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When Facial Recognition Meets Check In

The news that Apple was collecting location-based service data was not met with pleasure by some in Congress, hence the tech company's summons to Washington to explain. Last week it gave a detailed response [pdf] to questions posed by Representative Joe Barton (D, Texas) and Edward Markey (D, Mass), which was subsequently released.

In short, Apple is not tracking individuals with the data. "When a customer's device sends Wi-Fi, cell tower, GPS, or diagnostic location information to Apple, it does not include any information identifying the particular device or user," Apple General Counsel Bruce Sewell said. Information that is collected is maintained for six months. Location-based data that is passed on to partners is converted into zip codes (via Mac Observer).

Apple also confirmed users can opt out of sharing location-based information by not agreeing to the policy changes - which is an unlikely option for many as it means they won’t be able to create an iTunes Store account. But users can disable location-based services on the iPhone, iPod touch or iPad by going to Settings > General > Location Services, and turning the feature off on a per-app basis or system-wide, Mac Observer says.

In the Year 2054

Such precautions may well be viewed as downright quaint over the next few decades if futuristic visions described by Mark Cuban in his Maverick blog comes to pass.  Cuban tells of a company that takes video of an area and is able to determine exactly how many people are in the area at any given time. The next logical extension would be to install it in places where it is possible to add facial recognition software, he said - making it an ideal app for companies that are using check ins for their marketing and customer outreach.

"So rather than someone checking in to a specific application, we would already know you are there." 'Opt out' mechanisms would be necessary, he acknowledged, and there would probably be a battle "over whether or not a store or venue should be 'opt in' vs automated recognition, but that's not a software issue."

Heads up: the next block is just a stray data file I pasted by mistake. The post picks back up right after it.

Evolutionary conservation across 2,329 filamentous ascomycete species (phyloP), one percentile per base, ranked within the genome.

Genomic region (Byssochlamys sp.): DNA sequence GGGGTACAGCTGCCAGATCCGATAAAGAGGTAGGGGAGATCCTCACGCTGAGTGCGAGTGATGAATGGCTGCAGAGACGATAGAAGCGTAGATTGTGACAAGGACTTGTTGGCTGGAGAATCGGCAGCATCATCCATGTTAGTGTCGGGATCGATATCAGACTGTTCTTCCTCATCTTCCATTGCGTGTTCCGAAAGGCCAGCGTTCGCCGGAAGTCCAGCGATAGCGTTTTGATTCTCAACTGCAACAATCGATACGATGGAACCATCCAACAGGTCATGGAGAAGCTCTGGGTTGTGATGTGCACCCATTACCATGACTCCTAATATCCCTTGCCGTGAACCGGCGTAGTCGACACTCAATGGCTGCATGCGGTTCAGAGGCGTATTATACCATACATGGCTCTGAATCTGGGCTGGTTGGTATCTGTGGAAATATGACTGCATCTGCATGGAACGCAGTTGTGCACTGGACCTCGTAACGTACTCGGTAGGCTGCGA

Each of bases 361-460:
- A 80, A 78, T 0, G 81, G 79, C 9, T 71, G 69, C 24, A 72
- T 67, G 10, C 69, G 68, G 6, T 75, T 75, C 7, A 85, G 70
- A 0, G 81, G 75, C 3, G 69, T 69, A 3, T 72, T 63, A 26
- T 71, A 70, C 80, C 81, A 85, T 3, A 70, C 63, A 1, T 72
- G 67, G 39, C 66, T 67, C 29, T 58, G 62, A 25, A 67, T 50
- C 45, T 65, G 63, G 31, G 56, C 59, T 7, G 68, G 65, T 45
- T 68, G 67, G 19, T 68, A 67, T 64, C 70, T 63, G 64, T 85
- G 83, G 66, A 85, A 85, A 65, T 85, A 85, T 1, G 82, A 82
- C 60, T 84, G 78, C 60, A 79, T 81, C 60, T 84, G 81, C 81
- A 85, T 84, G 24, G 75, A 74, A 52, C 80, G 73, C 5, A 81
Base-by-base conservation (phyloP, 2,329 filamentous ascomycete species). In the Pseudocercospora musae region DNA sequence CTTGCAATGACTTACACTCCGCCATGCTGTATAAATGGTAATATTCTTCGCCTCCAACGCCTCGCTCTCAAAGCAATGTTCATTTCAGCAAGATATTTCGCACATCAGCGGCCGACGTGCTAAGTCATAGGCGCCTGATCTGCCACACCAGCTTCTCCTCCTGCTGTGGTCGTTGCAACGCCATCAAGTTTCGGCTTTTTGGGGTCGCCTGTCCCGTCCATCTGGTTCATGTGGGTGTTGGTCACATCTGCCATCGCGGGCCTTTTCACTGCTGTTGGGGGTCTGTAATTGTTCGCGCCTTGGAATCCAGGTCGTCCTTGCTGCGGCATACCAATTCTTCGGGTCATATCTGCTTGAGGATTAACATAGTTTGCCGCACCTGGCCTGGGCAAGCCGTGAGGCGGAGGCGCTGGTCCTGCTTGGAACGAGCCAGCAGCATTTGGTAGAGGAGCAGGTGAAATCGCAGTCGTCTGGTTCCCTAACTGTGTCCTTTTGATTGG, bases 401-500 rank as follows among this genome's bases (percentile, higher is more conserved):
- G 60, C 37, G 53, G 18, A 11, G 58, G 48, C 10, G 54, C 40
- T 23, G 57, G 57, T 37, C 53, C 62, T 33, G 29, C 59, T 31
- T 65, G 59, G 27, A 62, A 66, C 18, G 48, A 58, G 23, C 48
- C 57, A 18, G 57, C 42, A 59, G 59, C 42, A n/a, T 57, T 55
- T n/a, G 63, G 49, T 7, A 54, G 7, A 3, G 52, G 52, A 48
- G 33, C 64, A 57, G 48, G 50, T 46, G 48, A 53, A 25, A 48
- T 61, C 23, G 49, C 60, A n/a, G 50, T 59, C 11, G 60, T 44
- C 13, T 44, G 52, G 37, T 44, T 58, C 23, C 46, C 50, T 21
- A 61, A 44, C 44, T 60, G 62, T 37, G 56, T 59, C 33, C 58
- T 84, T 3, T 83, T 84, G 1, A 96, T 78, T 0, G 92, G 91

The reality is this is the answer to the "the path of least resistance" issue with check-ins for location-based software, he continued. "Individuals never do any of the work. The store/host recognizes you are there and rewards you for allowing your identity and information to be captured and linked."

If this sounds a little too much like Minority Report, the Tom Cruise movie set in 2054 that is because there are some distinct similarities, says TechCrunch, which estimates it could take as long as ten years for such an application to come to market.  Briefly, in the Steven Spielberg movie Minority Report, the main character John Anderton is walking through a public mall and a retina scanner picks up his eye signature and offers him advertisements customized to his tastes and previous purchases . Interestingly, Spielberg hired a team of futurists to come up with technology that is likely to be in place all those years from now, TechCrunch says. Even when the technology arrives, TechCrunch speculates, society will have to be eased into accepting it, perhaps with some interim applications.

Friending By Facial Recognition

The use of facial recognition is starting to creep in to social media use, however, suggesting that some people, at least, are comfortable with its use in such venues. Comverse released an app in which it married social marketing with facial recognition software to create what it said was the first ever socially augmented reality tool. Unveiled at the Mobile World Congress in Barcelona at the beginning of the year, the app uses facial recognition algorithms and a database of images to link a particular face with an appropriate profile, writes Intomobile.  Comverse also billed the application as a tool to be used for dealing with acquaintances, "practically connecting people before they even know each other's names. If you bump into someone who you met before and he or she looks familiar but you can't remember why, the app will locate that person's online profile to put a name to the face."

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